• Emotions typically involve reaction through out the organism. The complexity of emotions is indicated in the many changes and interrelationships which occurs in emotional arousal.
  • Environmental factors play an undesirable oleic emotional expression. The activating or energizing dimensions of emotion suggests its motivational significance.
  • Emotional reactions may be analyzed from the view point of physiological process, subjective states and behavioral consequences, but cognition also plays a role.
  • Chronic emotional stress sometimes result in psychosomatic reactions, such as ulcers, which are physical disorder influenced by psychological factors.
  • Most commonly studied feelings are anxiety ,anger and affection for others. The pleasant _ unpleasant dimension is the most obvious dimension of an affective state.
  • Fears, attitudes and other affective states appear to be acquired through classical conditioning, they may be altered by the same procedures. Imitation and thinking also plays important roles in acquisition of affective states.
  • The behavioral accompaniments of emotions are continually evident in human life, particularly in frustration and conflict.

EMOTIONAL INTELLIGENCE

  • Being able to motivate oneself and persist to face in frustrations
  • Control impulse and add gratification
  • Empathy and hope
  • Control moods and keep distress from swaying away the ability to think

INTELLIGENCE
A complex term dealing with the ability of a person /animal to adapt to a novel situations. In man it often involves an ability to utilize abstract concepts and to learn and grasp novel relationship.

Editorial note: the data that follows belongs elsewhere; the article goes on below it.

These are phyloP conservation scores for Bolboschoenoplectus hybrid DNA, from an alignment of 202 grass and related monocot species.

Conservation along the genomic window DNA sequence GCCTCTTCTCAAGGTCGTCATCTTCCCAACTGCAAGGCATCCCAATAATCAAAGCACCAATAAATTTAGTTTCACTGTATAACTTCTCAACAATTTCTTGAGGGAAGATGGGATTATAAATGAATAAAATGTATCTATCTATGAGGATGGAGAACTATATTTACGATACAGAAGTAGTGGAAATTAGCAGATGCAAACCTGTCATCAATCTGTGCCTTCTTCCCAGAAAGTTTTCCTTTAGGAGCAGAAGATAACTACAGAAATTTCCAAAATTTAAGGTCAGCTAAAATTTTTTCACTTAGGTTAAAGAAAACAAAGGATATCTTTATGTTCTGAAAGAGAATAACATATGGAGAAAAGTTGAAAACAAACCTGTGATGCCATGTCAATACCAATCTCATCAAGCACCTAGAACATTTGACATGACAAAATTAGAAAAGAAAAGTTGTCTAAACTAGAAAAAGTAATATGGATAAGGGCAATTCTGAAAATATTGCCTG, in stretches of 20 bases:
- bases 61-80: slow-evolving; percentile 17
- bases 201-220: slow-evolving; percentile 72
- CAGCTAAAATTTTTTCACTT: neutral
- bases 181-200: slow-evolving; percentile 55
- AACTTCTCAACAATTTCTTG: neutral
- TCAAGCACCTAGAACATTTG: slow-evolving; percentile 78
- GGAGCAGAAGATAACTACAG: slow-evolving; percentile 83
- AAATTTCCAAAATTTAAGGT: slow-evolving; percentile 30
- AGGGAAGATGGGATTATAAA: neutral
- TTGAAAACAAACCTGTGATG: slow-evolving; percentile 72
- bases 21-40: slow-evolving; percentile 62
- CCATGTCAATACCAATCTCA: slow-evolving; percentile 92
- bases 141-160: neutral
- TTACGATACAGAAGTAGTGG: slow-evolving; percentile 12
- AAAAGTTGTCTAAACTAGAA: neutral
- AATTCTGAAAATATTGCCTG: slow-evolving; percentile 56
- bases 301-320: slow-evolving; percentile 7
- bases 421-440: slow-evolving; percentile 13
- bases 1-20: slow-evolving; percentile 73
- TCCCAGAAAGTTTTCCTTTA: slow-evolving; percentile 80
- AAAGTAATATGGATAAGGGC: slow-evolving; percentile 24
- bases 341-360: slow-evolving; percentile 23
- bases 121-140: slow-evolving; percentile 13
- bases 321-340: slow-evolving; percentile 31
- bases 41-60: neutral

The view of intelligence is composed of a general factor and specific factor, or many specific factors, has encountered considerable research interest, but the nature of intelligence is very much debated.
Post natal growth of intelligence undoubtedly related to physical development of the brain after birth. Studies of unusual environments indicate beyond doubt that early experience have a lasting influence upon intellectual development.
The mentally gifted and MR are considered to comprise the upper and lower 2% of the population. Studies of the development of adult intelligence shows that the higher level of performance is reached at different ages for different types of mental abilities, such as numerical ability, reasoning and perceptual skills. The individual mental activities in later life appear to be important factor in continued growth.
Aptitudes are regarded as the potential for acquiring a specific skill, physical or mental. A part from general intelligence, they can play an important role in ones capacity to perform a certain type of growth.
General intelligence, aptitudes, vocational interests and personality all are considered in vocational guidance, in which the aim is to enable an individual to help himself in carrier planning.